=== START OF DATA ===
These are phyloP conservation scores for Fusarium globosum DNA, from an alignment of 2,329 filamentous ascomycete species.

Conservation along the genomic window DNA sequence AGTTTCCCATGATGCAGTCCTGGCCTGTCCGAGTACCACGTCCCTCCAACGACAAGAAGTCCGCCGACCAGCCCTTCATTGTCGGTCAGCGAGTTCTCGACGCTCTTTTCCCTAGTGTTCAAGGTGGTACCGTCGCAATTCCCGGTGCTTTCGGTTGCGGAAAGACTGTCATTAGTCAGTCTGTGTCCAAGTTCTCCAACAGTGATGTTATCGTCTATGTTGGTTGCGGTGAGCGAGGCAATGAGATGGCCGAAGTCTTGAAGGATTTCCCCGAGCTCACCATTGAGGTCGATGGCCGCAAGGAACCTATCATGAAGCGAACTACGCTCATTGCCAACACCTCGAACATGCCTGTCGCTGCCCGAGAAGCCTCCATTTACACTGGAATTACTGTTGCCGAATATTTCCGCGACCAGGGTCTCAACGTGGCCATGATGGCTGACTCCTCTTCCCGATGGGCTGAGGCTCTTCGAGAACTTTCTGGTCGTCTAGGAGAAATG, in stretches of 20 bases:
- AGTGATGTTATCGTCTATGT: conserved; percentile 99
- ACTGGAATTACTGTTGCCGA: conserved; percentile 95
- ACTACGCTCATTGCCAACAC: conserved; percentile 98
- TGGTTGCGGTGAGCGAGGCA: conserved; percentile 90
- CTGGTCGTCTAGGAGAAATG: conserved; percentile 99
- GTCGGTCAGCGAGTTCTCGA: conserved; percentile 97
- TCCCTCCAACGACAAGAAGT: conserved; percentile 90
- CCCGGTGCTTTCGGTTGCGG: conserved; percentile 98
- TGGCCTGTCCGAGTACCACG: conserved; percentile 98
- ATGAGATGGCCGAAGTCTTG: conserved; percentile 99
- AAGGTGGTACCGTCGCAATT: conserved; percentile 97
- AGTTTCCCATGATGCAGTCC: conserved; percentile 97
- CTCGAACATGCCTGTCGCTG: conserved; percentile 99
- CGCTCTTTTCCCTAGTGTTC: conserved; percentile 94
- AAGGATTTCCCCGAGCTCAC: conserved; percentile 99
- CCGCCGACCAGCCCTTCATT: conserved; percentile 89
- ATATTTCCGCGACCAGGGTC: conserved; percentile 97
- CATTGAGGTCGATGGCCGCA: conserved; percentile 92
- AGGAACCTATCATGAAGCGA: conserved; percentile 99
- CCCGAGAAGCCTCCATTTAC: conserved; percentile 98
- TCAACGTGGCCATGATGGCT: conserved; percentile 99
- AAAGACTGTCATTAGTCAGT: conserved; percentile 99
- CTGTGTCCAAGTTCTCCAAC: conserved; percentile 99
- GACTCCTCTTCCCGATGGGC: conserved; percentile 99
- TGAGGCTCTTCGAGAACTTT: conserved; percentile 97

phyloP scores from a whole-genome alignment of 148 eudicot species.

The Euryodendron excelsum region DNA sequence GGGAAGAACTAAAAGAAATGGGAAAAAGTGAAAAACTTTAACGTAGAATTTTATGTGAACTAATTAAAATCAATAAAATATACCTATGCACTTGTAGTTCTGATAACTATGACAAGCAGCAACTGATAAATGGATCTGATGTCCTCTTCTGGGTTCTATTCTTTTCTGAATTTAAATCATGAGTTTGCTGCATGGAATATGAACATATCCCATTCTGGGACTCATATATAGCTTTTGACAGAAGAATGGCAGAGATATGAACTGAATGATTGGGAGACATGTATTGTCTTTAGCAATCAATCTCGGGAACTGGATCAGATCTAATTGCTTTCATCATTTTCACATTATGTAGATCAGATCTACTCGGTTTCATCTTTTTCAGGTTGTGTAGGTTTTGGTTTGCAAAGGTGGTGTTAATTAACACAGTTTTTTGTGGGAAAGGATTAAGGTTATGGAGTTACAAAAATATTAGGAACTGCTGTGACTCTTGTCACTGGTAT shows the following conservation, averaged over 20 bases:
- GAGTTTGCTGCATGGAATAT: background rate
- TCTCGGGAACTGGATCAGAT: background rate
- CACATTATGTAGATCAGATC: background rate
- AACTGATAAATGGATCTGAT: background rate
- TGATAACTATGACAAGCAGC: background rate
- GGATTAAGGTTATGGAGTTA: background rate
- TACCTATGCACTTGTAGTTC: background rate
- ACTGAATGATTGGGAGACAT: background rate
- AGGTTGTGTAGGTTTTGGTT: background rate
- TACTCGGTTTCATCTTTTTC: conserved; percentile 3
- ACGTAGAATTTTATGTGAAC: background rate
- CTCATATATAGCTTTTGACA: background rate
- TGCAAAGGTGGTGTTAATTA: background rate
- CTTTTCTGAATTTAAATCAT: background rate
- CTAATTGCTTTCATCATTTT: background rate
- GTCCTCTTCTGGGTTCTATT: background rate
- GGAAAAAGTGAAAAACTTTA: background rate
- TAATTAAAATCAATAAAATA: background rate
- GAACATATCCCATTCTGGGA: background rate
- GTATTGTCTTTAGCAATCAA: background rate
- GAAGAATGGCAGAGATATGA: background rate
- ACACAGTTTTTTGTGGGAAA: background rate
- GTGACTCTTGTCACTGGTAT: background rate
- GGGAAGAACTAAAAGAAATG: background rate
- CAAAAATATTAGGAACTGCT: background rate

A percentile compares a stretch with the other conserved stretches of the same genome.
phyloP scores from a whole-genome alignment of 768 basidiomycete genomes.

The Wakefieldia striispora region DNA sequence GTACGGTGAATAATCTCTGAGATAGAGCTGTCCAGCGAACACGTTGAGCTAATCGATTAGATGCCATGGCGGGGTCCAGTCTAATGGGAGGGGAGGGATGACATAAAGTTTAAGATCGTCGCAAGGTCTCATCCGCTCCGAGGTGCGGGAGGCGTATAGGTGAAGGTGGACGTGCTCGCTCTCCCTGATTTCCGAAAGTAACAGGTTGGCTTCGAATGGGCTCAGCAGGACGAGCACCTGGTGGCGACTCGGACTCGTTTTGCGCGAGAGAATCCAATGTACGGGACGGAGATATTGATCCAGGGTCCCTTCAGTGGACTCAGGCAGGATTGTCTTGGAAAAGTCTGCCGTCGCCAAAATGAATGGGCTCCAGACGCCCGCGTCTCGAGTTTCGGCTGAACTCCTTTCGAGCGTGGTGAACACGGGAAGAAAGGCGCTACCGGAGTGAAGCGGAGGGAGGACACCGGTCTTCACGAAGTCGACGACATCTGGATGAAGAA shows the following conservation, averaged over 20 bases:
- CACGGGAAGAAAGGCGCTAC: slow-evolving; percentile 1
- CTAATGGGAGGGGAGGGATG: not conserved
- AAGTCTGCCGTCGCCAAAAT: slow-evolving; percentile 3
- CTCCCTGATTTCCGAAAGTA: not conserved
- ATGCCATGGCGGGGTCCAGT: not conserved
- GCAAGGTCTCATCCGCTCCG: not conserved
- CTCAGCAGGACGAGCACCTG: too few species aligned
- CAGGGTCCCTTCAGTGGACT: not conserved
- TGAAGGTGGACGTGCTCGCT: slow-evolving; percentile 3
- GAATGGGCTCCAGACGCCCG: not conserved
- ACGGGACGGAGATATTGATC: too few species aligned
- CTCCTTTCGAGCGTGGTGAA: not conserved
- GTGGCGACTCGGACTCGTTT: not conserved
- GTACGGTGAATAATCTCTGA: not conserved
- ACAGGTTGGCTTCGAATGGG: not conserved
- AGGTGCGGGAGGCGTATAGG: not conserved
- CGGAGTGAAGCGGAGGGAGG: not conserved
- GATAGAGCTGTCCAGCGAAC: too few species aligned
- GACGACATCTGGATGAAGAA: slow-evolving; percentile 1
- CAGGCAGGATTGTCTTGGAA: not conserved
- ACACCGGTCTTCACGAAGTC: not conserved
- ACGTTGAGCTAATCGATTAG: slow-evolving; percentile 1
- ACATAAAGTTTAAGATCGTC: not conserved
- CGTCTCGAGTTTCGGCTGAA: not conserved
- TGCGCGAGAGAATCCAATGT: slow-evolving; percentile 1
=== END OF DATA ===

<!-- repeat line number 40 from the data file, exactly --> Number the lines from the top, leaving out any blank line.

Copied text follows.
- ACGTAGAATTTTATGTGAAC: background rate